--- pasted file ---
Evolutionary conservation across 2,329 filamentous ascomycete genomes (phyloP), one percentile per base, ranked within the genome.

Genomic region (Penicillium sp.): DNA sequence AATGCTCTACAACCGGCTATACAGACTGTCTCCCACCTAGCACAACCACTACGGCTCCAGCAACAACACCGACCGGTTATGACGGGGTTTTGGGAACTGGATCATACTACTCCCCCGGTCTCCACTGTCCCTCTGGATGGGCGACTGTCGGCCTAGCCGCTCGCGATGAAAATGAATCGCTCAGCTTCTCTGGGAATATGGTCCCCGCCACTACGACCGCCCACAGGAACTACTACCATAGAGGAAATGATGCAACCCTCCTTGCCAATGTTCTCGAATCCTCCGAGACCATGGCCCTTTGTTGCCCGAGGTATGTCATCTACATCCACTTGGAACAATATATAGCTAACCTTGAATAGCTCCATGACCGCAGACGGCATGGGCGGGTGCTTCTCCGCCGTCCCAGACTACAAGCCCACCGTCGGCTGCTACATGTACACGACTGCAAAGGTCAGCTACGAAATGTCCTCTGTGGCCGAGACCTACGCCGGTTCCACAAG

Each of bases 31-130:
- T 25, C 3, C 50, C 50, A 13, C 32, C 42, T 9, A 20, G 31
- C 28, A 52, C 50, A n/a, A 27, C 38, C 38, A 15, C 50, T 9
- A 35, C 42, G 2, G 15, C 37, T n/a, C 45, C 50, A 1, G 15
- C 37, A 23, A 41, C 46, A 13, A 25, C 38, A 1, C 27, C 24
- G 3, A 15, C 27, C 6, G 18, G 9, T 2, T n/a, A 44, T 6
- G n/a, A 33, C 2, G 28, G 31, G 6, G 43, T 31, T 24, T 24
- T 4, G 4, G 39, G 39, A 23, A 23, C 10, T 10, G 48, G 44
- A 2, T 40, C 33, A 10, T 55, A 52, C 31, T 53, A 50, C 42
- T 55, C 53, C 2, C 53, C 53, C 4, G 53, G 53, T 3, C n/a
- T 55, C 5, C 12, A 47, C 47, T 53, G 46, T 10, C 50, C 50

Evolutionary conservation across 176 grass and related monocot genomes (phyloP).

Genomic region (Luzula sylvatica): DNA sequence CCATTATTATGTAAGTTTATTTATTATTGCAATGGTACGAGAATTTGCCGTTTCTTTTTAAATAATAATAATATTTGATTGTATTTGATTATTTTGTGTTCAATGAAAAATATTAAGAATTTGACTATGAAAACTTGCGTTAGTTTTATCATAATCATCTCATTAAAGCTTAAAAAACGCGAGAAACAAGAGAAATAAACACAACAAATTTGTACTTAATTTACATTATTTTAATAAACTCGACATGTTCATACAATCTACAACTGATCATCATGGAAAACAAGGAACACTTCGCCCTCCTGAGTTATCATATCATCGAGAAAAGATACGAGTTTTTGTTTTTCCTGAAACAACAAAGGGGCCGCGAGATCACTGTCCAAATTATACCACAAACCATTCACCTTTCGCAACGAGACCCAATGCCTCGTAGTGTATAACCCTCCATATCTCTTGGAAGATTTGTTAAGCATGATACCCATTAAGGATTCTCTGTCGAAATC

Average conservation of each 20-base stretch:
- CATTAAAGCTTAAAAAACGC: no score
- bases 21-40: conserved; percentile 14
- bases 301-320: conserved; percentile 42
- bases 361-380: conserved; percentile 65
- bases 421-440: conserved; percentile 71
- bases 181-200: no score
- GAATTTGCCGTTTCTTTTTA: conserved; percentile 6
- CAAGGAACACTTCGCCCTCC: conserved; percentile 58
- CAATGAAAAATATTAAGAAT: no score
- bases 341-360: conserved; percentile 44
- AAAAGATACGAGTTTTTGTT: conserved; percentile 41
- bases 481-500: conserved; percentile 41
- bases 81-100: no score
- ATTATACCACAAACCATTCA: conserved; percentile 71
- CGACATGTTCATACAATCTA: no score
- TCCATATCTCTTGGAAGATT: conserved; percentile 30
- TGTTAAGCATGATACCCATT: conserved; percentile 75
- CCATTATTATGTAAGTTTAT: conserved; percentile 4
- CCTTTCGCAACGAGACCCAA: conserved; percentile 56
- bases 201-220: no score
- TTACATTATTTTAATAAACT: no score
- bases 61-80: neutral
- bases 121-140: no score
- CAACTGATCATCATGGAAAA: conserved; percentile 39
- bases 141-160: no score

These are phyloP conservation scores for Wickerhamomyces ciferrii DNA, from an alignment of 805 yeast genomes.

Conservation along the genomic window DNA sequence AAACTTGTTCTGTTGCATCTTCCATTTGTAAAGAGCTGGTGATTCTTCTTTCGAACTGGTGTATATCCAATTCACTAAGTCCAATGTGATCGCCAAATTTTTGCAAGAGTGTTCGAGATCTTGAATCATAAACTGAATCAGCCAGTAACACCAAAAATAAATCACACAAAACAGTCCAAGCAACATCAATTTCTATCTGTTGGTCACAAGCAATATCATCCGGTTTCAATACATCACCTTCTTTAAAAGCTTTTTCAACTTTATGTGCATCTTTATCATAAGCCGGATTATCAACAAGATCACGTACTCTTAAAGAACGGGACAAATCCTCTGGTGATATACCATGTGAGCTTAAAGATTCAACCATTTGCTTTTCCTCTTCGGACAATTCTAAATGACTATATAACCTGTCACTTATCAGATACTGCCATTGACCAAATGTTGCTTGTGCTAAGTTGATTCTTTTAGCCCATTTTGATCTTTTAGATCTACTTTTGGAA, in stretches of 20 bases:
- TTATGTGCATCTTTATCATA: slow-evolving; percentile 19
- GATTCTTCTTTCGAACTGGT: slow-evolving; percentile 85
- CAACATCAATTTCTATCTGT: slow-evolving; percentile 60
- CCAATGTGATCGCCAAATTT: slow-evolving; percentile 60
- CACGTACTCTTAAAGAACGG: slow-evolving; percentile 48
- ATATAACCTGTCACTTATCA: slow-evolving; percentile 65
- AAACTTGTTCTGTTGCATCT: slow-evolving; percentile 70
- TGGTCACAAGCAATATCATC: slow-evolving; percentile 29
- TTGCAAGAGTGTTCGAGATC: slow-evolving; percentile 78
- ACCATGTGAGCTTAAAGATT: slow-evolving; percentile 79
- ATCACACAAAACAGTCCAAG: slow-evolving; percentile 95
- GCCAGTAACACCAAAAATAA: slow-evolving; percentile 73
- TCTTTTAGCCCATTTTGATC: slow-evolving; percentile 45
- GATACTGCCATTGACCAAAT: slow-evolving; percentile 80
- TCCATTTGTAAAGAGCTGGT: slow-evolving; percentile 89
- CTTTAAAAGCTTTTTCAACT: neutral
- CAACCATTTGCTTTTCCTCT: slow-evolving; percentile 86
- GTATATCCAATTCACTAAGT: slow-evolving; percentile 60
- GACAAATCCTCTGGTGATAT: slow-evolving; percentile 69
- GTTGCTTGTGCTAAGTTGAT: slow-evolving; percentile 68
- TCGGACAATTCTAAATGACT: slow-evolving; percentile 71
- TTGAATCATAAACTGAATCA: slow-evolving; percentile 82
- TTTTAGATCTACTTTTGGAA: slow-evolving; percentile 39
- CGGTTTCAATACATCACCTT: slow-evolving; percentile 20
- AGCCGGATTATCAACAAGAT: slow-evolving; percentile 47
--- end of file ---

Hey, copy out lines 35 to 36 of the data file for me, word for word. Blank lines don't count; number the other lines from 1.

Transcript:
- CCTTTCGCAACGAGACCCAA: conserved; percentile 56
- bases 201-220: no score